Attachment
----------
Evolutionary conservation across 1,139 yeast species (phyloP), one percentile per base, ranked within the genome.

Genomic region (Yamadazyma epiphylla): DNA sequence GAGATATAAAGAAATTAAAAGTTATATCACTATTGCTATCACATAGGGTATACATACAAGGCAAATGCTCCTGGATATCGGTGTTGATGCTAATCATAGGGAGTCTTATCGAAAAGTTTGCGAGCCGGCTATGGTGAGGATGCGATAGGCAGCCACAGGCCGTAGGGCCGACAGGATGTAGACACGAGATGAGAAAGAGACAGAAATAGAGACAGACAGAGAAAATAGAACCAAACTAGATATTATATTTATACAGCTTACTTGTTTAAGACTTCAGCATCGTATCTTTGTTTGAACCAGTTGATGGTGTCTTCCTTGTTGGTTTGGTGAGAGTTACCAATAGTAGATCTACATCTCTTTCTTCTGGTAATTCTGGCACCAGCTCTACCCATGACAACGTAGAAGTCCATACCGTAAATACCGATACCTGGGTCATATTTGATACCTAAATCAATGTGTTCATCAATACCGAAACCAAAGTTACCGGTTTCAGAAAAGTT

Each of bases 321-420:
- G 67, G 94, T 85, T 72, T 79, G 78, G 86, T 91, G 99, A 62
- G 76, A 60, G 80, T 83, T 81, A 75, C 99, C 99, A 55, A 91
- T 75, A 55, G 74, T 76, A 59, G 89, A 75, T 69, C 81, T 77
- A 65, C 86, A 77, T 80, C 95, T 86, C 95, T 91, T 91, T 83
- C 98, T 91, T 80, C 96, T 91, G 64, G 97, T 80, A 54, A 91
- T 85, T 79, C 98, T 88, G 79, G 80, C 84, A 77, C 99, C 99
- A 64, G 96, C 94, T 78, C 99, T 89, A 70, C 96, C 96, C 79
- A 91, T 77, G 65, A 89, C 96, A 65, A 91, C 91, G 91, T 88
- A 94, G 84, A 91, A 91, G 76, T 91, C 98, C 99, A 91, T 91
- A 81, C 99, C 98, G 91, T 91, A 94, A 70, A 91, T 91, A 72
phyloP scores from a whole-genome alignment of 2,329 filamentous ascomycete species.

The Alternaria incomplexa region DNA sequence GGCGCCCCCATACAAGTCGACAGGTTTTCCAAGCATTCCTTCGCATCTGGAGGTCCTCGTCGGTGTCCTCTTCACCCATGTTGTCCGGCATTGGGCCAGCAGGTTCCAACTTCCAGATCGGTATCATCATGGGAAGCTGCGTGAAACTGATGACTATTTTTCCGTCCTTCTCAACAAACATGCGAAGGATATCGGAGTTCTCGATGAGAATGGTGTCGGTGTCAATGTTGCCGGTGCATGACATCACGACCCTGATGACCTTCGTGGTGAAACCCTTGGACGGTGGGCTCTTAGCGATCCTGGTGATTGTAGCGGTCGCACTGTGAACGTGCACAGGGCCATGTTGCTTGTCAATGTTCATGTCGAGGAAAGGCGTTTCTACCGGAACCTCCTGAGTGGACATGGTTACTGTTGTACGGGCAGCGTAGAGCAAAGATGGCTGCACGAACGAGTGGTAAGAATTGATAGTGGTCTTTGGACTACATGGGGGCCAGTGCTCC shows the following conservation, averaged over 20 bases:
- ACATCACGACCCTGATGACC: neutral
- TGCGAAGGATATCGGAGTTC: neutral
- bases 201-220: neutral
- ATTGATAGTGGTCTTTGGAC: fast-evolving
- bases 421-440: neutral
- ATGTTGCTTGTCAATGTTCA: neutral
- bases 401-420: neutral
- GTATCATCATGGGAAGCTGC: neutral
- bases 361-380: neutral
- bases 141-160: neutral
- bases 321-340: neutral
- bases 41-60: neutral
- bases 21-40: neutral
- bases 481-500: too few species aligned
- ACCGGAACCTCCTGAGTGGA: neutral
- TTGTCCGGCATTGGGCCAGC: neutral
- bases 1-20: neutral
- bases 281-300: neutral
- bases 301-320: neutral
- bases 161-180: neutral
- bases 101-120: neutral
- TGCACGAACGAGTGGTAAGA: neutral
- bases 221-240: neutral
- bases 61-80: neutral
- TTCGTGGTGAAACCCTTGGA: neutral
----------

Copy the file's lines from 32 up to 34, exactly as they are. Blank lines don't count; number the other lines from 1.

- bases 1-20: neutral
- bases 281-300: neutral
- bases 301-320: neutral